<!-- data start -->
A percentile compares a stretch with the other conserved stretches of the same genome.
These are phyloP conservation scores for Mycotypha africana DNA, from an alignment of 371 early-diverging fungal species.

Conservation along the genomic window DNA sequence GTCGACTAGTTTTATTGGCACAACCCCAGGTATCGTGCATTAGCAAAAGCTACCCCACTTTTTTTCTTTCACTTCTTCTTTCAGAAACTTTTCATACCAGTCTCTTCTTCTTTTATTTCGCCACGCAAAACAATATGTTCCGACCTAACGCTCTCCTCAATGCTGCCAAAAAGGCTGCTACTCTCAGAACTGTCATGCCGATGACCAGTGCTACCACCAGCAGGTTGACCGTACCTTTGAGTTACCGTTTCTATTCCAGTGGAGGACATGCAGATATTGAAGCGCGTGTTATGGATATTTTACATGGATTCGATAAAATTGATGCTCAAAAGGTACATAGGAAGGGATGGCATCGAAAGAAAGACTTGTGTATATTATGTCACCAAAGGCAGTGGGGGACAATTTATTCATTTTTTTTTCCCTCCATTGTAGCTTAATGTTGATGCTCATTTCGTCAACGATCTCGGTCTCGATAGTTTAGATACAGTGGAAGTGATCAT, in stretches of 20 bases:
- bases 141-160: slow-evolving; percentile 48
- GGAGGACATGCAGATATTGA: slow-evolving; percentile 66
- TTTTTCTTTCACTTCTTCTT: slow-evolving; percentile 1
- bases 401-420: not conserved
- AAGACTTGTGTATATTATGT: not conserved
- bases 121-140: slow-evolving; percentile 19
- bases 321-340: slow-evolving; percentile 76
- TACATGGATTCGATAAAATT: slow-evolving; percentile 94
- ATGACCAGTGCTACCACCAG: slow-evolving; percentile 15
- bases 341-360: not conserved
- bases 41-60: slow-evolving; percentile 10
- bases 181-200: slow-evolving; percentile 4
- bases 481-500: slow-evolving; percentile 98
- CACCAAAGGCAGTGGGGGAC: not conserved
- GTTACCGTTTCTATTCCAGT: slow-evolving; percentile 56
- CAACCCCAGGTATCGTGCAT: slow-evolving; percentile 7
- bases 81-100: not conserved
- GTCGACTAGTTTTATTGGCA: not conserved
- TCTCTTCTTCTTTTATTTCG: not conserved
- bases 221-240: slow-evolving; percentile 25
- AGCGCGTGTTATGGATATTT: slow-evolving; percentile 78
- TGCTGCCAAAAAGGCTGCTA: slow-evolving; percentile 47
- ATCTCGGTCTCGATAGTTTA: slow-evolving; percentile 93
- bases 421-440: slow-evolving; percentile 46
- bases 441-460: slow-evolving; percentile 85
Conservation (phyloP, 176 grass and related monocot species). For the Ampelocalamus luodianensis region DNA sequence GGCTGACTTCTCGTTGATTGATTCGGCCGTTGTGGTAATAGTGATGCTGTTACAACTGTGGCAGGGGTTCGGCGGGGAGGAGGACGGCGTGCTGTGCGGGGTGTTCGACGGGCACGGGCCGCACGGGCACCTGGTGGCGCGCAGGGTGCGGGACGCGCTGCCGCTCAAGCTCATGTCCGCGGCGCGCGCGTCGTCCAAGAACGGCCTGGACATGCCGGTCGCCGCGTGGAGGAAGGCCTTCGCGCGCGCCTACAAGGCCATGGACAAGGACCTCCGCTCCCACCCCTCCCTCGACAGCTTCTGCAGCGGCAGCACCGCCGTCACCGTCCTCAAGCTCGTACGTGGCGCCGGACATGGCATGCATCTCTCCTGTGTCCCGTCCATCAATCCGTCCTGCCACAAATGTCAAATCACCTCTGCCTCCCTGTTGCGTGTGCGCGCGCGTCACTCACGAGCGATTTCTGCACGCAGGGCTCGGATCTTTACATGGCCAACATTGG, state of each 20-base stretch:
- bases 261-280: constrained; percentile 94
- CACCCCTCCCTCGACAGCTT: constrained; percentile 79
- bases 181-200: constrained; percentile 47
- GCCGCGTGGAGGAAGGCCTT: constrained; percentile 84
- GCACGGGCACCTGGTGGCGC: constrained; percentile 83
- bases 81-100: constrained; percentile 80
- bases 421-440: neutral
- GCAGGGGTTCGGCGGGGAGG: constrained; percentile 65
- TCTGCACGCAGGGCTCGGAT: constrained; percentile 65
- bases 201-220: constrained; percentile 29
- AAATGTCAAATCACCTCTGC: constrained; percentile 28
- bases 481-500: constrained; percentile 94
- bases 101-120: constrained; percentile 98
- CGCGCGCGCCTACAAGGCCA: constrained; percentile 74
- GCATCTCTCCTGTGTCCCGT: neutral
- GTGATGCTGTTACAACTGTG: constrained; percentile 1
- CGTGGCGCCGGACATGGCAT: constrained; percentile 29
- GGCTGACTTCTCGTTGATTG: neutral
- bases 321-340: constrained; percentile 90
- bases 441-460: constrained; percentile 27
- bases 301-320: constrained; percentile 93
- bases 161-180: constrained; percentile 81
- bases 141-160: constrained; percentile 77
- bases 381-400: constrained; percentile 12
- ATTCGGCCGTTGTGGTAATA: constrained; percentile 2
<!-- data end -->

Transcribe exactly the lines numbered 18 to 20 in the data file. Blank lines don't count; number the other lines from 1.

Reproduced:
- GTTACCGTTTCTATTCCAGT: slow-evolving; percentile 56
- CAACCCCAGGTATCGTGCAT: slow-evolving; percentile 7
- bases 81-100: not conserved